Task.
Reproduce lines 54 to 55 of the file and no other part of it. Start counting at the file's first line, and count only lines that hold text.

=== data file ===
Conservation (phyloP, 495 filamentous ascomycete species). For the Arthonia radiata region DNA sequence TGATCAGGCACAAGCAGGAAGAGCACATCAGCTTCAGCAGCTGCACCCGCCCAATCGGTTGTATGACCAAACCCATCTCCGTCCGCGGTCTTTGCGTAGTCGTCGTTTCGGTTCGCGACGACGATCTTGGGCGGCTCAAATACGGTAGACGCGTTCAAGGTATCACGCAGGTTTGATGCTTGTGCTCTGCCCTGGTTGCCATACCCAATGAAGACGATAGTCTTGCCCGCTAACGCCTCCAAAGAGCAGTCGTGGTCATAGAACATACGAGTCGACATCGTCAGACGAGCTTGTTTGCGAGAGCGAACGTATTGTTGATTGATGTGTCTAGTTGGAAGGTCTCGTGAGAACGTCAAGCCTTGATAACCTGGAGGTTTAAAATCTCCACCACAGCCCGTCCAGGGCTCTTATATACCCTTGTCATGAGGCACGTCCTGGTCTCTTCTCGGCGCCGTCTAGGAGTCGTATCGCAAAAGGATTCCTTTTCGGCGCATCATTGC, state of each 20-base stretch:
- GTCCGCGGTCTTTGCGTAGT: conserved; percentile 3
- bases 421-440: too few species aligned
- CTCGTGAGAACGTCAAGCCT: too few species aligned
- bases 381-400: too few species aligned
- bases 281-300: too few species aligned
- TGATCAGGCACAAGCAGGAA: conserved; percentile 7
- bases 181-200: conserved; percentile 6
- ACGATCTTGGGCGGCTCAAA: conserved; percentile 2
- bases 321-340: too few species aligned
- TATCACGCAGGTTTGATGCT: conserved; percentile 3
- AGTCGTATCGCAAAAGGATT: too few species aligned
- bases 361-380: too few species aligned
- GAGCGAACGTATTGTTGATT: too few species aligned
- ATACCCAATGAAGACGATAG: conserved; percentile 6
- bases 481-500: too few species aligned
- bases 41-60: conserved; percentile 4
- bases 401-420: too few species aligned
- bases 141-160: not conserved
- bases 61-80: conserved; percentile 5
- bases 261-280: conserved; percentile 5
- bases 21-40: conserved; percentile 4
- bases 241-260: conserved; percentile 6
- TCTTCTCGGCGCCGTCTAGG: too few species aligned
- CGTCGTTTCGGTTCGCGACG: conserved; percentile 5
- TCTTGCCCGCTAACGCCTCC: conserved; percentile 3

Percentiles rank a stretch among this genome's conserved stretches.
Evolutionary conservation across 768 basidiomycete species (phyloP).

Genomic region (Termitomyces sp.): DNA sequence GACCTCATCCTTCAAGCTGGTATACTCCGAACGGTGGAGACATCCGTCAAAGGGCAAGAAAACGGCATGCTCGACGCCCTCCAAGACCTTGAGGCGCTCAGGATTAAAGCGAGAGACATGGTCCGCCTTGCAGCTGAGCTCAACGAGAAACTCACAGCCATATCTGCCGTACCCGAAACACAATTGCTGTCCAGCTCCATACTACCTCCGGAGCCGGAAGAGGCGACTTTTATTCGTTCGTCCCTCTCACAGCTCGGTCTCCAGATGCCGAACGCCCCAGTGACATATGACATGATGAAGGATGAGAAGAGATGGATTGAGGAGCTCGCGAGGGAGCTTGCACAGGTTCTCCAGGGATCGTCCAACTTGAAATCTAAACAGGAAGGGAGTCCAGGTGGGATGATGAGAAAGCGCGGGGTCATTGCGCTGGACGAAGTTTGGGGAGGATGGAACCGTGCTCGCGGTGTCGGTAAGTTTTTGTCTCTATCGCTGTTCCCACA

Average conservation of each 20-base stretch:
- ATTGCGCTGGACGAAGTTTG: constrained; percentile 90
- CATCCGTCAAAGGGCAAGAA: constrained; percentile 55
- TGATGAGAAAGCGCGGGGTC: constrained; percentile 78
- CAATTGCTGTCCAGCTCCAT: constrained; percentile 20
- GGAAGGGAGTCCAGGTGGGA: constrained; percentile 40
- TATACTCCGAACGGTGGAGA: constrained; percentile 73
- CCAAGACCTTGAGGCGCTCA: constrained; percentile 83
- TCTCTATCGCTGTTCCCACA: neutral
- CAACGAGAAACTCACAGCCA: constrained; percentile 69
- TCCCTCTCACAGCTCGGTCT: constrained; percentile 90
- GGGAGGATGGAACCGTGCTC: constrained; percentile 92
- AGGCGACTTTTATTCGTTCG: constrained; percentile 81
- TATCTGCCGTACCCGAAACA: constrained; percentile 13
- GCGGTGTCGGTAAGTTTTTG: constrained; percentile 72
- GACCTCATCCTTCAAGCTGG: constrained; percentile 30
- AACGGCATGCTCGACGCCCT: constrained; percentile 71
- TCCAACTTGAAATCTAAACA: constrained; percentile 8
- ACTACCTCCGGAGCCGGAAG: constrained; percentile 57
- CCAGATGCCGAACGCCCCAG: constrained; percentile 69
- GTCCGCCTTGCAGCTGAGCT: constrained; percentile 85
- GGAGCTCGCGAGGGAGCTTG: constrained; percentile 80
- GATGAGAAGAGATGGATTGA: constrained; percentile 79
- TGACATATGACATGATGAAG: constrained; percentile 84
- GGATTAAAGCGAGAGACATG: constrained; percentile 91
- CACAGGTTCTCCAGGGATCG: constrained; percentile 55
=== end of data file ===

- GGATTAAAGCGAGAGACATG: constrained; percentile 91
- CACAGGTTCTCCAGGGATCG: constrained; percentile 55